Sunday, January 06, 2013

January on Pikes Peak

A pretty mild winter day forecasted today for Denver, with temperatures to be in the 50's!  Too warm I thought, and after a late decision, I left home shortly before 9:00AM and headed south towards Colorado Springs and Pikes Peak.

I took the usual route, down CO83, through the towns of Parker and Franktown.  This is a two lane road with medium traffic and much preferable when on my Ural, to the I-25 Super Slab which connects the cities of Denver and Colorado Springs.

A view of my destination, along CO83
somewhere south of the road to Greenland.

I motored along at an indicated 55 mph or so, slowly gaining altitude as I neared Colorado Springs, or "The Springs" as the locals call it.  Temperatures were in the mid-20s with very little wind so I was quite comfortable with the riding gear I had on; there would be no need for the heated vest today.

Soon I came to the end of CO83 within the confines of The Springs, and was soon merging onto the Interquest Parkway which took me to I-25.  A few minutes of sprinting on I-25 and I got off at the junction with US24 at the Cimarron Street exit.

Scenic Overlook of Pikes Peak, along the I-25 Slab

US24 gets you out of The Springs and soon you're twisting your way upwards past Manitou Springs and you arrive within a short time to the exit for the Pikes Peak Highway.  I am sad to report the covered wagon that used to be at this junction is no more.  The property it sat on is for sale and I guess the current owner moved it somewhere else.  This was the covered wagon that had "Pikes Peak or Bust" painted on its side.

I headed up towards the entrance to the Pikes Peak Highway, paid the $10 toll and was soon motoring my way up to an eventual altitude of over two miles above sea level!  The first 13 miles or so are quite tame in terms of scenery, quite twisty in some spots, quite steep in others but Valencia did it all with problems.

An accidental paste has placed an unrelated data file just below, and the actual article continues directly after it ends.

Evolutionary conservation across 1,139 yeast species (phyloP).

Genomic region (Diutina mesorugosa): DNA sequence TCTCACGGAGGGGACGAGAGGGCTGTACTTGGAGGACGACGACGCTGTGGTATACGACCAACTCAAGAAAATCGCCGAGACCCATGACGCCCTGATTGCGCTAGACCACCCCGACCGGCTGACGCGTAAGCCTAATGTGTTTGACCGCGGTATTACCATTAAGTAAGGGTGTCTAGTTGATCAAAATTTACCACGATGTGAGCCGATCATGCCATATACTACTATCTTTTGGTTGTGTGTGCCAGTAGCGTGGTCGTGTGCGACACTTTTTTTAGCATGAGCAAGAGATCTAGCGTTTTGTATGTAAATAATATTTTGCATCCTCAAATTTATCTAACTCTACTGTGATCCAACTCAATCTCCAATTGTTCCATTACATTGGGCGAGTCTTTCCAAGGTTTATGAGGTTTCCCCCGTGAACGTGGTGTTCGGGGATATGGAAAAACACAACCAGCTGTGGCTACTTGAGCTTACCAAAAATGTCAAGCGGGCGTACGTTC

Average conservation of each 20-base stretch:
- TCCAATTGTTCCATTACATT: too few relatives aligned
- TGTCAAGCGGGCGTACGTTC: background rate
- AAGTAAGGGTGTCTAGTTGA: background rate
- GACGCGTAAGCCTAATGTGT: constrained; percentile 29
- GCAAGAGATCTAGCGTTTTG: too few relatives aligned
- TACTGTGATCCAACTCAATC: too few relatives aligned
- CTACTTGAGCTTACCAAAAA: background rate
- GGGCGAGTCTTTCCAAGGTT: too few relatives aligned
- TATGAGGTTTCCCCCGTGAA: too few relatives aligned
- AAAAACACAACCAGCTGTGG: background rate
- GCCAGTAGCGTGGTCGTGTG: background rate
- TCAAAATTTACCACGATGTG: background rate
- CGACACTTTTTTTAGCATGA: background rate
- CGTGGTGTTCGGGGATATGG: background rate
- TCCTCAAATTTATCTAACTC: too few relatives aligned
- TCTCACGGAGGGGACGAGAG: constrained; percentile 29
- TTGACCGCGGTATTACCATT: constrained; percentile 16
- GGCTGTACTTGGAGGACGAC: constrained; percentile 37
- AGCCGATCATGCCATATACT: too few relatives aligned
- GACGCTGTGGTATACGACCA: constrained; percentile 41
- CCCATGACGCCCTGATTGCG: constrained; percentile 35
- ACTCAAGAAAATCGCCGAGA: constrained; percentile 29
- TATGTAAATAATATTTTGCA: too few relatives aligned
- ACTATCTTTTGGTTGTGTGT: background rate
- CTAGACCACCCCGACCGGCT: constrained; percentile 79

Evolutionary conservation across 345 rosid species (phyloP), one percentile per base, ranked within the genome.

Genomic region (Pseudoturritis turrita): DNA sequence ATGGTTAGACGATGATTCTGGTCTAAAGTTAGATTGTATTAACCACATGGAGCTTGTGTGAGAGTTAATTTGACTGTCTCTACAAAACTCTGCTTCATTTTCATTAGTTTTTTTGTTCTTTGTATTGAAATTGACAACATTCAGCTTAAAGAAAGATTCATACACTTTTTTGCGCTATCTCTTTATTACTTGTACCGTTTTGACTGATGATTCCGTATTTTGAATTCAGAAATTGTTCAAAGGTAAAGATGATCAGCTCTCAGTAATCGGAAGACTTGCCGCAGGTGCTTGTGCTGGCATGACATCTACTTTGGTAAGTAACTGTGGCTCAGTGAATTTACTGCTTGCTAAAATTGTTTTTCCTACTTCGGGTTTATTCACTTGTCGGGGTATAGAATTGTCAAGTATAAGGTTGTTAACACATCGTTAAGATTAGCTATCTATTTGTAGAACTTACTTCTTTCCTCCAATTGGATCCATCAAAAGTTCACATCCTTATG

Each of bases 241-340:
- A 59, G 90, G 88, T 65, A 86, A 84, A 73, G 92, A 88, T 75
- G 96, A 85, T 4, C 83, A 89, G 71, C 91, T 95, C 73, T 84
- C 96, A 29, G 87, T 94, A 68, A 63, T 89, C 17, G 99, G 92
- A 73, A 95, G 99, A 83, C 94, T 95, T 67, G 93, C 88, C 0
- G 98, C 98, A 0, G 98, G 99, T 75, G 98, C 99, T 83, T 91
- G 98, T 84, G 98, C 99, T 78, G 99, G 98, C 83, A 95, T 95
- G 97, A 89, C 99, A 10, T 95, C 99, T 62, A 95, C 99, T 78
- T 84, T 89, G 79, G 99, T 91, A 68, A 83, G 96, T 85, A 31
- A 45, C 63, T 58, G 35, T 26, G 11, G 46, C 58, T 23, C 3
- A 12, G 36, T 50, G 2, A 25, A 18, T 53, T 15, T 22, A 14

Once you pass the historic Glen Cove Inn and mile marker 13, then you're above the timberline and you start seeing scenic mountain views all around.  The road is paved all the way to the top now and you have to pay attention as retaining walls and barriers are few and far between.

Here's some photos I took on the way up towards the summit:

 A view of the Devil's Playground

 I love the look of being walled in by the distant peaks

 Another view of part of the Devil's Playground

A better view of the Devil's Playground.

I got to the top and in spite of a bit of rough idling on the part of Valencia, experienced no issues except for the winds which buffeted one.  Not too cold at the top, low 20s, high teens.

 The requisite picture of one's motorcycle at the summit.

 Views from the top

 20X magnification view of the distant peaks

 A view of the Cog Railway, taken from the furthest point of 
travel of the tracks.

I am the current custodian of C.C. Pancake, a mascot of sorts of
the yearroundriders.  Here's a photo of Chip at the top of Pikes Peak.

After a brief break inside the Summit Snack Bar and Gift Shop, it was time to head back down the mountain and take some pictures.  I hope you like them:

The view as one comes out of the Pikes Peak Summit Parking Lot

 The first of several hairpin turns

 I kept turning Valencia around, to pose her 

 Near the Bottomless Pit Area

 They say on a clear day, you can see for hundreds of miles

 The above should give you an idea of the hairpin turns one can
enjoy on the Pikes Peak Highway

The hairpin turn before the Rock Pile

Soon after the Rock Pile, I re-entered the timberline and it was then straight motoring past thick pine forest on both sides of the road.  There were some slick spots here and there in the shadowed areas of the road but nothing major.  Heck, I even saw 5 or 6 dual sport motorcycles heading to the summit while I was coming down the mountain.